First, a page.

The head of the Parties to the Nauru Agreement is calling for more flexibility for US tuna vessels in negotiating access to fishing grounds with island countries rather than being locked into the US South Pacific Tuna Treaty.
Under the treaty, the US will pay 90 million US dollars next year for 40 US vessels to fish in the exclusive economic zones of 17 Pacific countries.
Kiribati has cut its fishing days for the US purse seiners to 300 days a year after offering thousands of days in previous years.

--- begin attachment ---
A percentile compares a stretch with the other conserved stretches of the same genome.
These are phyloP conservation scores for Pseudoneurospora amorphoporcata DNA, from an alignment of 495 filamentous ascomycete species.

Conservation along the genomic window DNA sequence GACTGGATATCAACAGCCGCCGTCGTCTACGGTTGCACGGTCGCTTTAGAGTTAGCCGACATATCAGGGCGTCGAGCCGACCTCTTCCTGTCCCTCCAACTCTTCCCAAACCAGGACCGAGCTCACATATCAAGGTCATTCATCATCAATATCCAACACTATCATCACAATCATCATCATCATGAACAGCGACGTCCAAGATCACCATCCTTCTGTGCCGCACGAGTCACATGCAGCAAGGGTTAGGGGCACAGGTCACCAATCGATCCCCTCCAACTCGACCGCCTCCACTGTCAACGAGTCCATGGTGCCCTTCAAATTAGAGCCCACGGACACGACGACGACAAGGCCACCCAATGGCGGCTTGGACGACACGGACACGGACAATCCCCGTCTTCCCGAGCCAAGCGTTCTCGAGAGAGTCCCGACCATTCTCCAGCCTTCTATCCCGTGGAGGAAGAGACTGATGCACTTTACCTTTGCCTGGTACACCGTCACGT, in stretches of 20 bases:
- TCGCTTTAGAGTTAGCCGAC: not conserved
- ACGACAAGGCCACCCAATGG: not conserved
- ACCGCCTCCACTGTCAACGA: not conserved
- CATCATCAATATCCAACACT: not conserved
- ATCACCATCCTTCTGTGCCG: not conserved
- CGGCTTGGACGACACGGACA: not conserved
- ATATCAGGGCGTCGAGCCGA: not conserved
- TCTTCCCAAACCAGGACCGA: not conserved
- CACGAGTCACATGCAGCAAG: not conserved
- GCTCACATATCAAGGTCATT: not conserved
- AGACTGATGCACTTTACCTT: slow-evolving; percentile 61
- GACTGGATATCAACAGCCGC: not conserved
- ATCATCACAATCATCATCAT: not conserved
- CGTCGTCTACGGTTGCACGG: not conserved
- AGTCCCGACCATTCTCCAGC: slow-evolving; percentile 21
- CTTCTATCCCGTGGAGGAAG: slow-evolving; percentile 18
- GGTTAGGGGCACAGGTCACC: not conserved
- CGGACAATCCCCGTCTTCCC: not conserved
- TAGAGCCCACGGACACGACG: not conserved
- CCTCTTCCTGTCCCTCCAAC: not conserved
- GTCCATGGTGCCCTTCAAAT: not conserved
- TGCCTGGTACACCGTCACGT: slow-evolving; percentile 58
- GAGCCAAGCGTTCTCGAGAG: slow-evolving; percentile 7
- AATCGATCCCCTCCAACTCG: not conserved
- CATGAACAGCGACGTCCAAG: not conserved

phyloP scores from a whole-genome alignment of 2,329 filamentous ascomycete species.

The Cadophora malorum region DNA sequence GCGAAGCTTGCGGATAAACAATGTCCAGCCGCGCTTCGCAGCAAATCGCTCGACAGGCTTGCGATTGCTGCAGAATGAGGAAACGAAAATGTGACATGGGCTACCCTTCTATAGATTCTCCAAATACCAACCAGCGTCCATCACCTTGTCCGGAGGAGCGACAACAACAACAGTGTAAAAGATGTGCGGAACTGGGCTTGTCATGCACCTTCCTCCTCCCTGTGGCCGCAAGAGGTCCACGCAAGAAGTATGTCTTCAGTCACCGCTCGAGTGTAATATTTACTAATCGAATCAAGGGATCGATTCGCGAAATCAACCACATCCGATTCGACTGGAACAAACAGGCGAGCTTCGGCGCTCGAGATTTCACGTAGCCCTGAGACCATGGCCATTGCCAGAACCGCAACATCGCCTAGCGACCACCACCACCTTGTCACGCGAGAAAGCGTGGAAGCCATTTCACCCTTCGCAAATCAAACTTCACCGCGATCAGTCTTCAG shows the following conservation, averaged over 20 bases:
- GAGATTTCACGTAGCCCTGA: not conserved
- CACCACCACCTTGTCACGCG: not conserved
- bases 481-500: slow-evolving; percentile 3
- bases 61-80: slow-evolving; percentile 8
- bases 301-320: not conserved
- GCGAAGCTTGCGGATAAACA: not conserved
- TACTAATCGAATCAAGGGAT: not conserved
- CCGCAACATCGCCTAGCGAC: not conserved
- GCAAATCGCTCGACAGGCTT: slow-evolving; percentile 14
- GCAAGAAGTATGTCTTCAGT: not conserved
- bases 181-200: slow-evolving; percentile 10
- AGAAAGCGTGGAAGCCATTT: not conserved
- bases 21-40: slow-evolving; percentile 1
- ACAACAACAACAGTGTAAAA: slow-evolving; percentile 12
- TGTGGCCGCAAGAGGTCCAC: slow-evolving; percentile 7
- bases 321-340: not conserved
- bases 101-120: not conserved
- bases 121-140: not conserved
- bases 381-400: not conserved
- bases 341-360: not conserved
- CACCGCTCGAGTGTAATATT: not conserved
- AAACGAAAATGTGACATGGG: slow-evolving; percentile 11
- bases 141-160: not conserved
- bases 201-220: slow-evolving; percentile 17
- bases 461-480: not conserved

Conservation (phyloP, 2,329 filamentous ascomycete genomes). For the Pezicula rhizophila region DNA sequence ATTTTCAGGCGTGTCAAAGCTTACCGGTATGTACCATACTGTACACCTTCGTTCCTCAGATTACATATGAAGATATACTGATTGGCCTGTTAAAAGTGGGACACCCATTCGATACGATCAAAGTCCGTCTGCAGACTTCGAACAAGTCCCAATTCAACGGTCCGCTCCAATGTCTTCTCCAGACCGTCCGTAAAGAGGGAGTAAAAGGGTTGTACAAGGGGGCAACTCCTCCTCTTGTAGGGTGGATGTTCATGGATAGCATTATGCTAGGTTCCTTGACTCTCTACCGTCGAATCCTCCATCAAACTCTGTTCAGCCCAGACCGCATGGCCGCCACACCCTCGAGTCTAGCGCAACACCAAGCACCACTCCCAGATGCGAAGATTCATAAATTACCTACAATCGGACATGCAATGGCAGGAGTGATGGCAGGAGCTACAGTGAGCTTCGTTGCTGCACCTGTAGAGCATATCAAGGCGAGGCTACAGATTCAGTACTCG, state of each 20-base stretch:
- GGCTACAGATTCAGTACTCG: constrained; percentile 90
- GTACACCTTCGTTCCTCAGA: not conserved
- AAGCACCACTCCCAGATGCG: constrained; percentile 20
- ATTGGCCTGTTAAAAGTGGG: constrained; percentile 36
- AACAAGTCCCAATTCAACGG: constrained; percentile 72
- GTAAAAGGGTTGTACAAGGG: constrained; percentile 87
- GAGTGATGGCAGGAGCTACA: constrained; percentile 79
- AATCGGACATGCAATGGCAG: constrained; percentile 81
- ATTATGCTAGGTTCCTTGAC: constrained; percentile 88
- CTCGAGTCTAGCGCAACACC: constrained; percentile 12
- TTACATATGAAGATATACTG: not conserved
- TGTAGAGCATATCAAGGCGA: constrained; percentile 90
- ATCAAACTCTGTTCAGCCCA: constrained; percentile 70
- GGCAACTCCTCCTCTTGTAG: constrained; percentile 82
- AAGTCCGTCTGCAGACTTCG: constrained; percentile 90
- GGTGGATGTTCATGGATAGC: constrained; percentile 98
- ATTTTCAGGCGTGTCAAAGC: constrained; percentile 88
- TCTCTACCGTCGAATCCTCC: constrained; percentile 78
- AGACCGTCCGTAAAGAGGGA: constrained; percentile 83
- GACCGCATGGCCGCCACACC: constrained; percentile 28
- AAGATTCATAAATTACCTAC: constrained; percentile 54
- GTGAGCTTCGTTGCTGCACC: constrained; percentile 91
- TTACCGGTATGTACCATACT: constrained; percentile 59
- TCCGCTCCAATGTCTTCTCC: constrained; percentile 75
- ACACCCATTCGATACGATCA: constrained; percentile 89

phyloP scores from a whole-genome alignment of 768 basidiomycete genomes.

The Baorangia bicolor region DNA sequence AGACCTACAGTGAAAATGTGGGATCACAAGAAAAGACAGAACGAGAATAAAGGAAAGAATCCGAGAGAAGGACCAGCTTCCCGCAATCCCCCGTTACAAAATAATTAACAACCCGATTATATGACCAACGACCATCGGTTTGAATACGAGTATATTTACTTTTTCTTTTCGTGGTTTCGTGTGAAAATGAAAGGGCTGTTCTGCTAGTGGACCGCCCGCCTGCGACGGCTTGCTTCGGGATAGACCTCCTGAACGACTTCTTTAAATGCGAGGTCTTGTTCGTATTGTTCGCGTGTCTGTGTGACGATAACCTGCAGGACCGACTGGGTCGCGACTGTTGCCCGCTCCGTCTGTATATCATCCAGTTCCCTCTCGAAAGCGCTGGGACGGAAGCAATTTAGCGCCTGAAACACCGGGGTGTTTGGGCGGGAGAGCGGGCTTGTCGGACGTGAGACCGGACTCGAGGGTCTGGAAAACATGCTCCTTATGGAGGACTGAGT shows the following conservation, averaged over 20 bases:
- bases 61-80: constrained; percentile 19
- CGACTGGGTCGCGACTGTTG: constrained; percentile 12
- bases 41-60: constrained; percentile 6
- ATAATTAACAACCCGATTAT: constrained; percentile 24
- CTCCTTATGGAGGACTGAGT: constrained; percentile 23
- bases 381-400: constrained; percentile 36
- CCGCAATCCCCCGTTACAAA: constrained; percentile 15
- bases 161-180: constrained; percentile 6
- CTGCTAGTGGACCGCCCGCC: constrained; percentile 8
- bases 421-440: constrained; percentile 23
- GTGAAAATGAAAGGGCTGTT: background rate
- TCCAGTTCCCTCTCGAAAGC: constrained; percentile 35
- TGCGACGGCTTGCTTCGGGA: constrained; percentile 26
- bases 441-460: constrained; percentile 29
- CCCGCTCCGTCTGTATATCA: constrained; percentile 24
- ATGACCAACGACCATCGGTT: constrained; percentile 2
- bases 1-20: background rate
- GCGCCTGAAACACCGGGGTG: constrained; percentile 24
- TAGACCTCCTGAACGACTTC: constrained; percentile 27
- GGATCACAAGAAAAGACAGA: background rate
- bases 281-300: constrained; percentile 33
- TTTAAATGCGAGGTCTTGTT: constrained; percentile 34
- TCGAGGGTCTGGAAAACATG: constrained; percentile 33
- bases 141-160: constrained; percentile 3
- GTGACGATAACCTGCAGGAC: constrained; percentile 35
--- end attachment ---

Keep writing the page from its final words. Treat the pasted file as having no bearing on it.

Transform Aqorau says the canneries in American Samoa are greatly affected by this reduction in fishing days under the treaty.
"They're not allowed, by the US government, to have these different arrangements. So I think they are a victim of their own government, and they really need to... my message to them is try and work with us, don't try and go against us."
Transform Aqorau says he is urging for flexibility so that fishing boats can negotiate on their own.